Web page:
Sorge said the Company of New Pastors asks its seminarians to tell them who on their CPM really knows them well, “and half of them say, `Nobody.’ “
Partly, that may be a function of geography. “There is a remarkable, I think new pattern emerging,” Sorge said. More and more, instead of going to the seminary closest to home, students pick a seminary they think will best match their interests and theological leanings, so seminaries become “niche schools,” Sorge said. “If you want to be a rural pastor, you go to Dubuque. If you want to be an urban pastor, you go to McCormick.”
And even though a candidate may be geographically far away, “you’re incredibly vulnerable to this committee,” Norris-Lake said.
Pen Peery, an associate pastor at Second Presbyterian church in Richmond, graduated from Columbia Theological Seminary in Georgia in the spring of 2003. He was able to take a call right away — both his parents are Presbyterian ministers, so he understood the system and knew “you have to be really intentional” to finish on time.
The CPM to which he related, in Western North Carolina presbytery, was a half-day’s drive away. “I saw them once a year,” Peery said, and because he did not know the people well, the experience of sharing his faith with them — of opening up his heart — felt somewhat awkward and contrived. “You’re walking on eggshells,” Peery said. “Because of the political nature of the church these days, you know what the buzzwords are. You’re constantly aware of your language . . . You can be authentic in the process. But you’re not as free.”
In a divided church, “they’re worried they will say something that will betray where they are on the theological scale,” said Ruth Hicks, associate executive presbyter for ministry with Greater Atlanta Presbytery.
Peery said he now serves on a CPM committee himself, so “I’m seeing behind the curtain” — he’s been in some of those “marathon meetings filled with details” — and he understands the pressures those committees face.
Some presbyteries near bigger cities have 50 to 100 candidates at a time. With that many, “how can you take the time to really help discern with these students?” Norris-Lake asked. “And how do you pastorally say to some of them, “we’re not really sure you’re called into ordained ministry. Let’s talk about how your gifts might be used (in other ways).’ In my experience, the church is reticent to do that. That’s a hard conversation to have.”
Some people come to seminary with a sense of entitlement, with “an inner sense of call,” Evans said. And “all of a sudden it becomes this larger system, this community-of-believers system, that they’re not accustomed to thinking of.” If questions arise about whether they really are being called to become a minister, “they’d rather sit in a chapel and pray about it themselves than go talk to a committee about it,” Evans said.
Some presbyteries are trying innovative ways of getting to know students better, during both the inquirer and candidacy phases. This year the denomination sponsored a gathering before the General Assembly called “Who will be our Future Pastors?” bringing together representatives of seminaries and presbytery committees to brainstorm about the problems and about “best practices.”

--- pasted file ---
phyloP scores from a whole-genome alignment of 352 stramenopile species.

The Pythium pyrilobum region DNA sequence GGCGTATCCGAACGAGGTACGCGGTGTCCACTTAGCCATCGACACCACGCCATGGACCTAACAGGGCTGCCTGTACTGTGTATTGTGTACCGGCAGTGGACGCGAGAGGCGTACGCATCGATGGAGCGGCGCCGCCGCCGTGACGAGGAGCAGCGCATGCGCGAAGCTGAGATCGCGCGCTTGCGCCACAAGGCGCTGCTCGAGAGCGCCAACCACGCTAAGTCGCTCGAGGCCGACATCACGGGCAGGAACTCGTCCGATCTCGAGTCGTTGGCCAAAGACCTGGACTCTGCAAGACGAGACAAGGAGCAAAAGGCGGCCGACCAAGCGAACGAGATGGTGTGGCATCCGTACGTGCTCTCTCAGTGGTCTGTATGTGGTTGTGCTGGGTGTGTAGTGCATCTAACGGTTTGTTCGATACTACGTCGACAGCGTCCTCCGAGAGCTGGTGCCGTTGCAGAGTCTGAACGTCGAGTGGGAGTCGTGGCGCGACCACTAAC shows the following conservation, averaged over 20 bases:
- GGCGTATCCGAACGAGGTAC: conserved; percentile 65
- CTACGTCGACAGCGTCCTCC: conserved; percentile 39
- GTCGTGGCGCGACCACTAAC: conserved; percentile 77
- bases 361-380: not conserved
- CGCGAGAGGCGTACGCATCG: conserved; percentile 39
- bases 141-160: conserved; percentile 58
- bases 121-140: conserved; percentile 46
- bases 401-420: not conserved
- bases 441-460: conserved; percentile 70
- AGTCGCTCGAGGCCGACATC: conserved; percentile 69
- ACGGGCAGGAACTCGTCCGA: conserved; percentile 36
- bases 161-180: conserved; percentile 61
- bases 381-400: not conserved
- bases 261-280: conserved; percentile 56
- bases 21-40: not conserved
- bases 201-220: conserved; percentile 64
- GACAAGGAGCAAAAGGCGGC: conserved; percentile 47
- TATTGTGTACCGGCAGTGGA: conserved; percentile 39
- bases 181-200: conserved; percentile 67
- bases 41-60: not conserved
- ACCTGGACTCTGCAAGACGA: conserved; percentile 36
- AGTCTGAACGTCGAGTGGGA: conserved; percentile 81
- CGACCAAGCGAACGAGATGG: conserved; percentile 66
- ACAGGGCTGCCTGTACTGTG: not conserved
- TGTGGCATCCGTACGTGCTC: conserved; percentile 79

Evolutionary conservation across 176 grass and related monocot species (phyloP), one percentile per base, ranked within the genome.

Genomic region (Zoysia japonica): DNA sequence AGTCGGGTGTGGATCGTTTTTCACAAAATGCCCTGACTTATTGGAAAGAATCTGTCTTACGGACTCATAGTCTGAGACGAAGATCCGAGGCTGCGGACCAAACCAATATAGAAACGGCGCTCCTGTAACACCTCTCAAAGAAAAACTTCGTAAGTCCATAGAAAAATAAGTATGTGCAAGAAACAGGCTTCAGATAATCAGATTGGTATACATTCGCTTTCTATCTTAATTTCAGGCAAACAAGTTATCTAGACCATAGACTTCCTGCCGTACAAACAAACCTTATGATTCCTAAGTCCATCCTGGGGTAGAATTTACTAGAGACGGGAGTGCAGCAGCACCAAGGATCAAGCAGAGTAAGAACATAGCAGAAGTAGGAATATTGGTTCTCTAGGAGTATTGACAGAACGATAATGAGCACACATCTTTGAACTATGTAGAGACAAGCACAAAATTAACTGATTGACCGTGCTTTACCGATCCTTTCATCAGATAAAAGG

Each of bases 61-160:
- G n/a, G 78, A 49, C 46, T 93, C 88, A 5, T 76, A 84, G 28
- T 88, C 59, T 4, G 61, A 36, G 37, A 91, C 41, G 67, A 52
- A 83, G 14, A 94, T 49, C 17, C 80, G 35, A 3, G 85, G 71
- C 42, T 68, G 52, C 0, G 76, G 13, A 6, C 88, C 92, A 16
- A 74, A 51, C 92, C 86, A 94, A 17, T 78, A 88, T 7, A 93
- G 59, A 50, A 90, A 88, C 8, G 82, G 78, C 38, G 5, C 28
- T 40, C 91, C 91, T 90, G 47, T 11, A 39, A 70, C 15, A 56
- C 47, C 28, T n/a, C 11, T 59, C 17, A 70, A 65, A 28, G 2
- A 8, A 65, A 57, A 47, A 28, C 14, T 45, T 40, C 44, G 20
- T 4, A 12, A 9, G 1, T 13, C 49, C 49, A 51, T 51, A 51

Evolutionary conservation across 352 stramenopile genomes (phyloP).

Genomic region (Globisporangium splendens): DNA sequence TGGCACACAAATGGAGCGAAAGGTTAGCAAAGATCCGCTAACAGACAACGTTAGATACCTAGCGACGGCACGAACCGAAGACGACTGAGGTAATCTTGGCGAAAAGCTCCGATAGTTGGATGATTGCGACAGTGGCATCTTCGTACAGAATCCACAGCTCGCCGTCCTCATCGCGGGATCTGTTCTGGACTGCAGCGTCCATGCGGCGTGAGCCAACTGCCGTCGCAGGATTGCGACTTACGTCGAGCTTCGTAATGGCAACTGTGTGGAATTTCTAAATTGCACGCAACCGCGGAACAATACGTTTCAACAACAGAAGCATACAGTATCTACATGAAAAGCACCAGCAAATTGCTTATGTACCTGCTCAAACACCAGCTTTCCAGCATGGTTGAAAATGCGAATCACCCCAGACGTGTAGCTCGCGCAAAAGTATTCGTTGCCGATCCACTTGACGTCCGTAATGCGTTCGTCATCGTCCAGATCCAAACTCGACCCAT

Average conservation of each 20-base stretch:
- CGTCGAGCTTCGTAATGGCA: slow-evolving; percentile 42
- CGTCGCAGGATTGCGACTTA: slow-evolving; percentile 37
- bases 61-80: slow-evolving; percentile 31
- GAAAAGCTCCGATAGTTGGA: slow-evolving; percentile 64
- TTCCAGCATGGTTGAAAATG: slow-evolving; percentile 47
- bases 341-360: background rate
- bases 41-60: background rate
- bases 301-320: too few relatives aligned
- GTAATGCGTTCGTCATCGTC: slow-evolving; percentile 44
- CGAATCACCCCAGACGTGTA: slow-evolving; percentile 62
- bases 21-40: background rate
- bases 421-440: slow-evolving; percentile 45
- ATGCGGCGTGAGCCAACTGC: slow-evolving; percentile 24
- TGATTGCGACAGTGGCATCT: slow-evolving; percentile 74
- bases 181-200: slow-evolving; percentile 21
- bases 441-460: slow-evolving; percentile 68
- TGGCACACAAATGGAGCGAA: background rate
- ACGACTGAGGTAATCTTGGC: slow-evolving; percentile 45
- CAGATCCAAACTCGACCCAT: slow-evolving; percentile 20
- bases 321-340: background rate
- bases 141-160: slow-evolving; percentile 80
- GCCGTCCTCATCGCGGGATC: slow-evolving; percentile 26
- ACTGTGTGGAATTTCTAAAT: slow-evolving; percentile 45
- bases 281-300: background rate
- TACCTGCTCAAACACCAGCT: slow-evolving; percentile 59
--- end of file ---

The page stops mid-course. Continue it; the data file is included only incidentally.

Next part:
The three presbyteries in Puerto Rico, for example, require inquirers and candidates to participate in a rotation of supervised pastoral work experiences throughout their years in seminary — doing everything from hospital visits to mission work to preaching — to give them a chance to explore their call to ministry in different settings.
Greater Atlanta presbytery supervises about 110 candidates at a time — one of the biggest loads in the denomination — with the help of a crackerjack administrative assistant and a CPM of 36. The CPM meets with at least six candidates a month, and has worked hard to overcome the impression that “Greater Atlanta was tough, they didn’t care,” Hicks said. The issues are difficult. Some candidates are borderline students and struggle to pass the ordination exams. Some disappear for years to marry and have children, or to reconsider whether they want to be a pastor after all.
Lake Huron presbytery, which has relatively few candidates, keeps in touch with candidates by e-mail and holds a retreat once a year where inquirers and candidates meet with committee members — but also with pastors from first-call churches, who come and share with those in seminary “what they wish they had known” a little sooner, said O’Neill, moderator of the presbytery’s CPM.
Almost all of the candidates who’ve come through Lake Huron presbytery went to seminary in a city — big ones such as Chicago or Boston or smaller ones such as Richmond or Louisville — and many would love to find a job in an urban area, O’Neill said. But many of jobs available in the PC(USA) are solo pastors in small towns, at churches that can’t afford a big salary.
And each of these churches has its own culture, its own political realities. From the first-call pastors, “what they hear is they thought they were being ordained to peach, teach and provide pastoral care for people,” O’Neill said. “They didn’t know they were being ordained as chief executive of a complex institution.”
Some critics of the system now say the PC(USA) should change its constitution — to change the candidacy system — but Myers said the denomination’s own political realities make that not likely to happen.
“The church is not ready for it,” she said. “There’s not enough trust around who do we ordain and how do we prepare them?”
So Myers argues for practical rather than constitutional changes. She wants people to look comprehensively at the system — to figure out what’s working and what is not and why. And Myers wants the PC(USA) “to get away from the checklist” and to work on building relationships in this connectional church that will nurture strong new pastors from the beginning.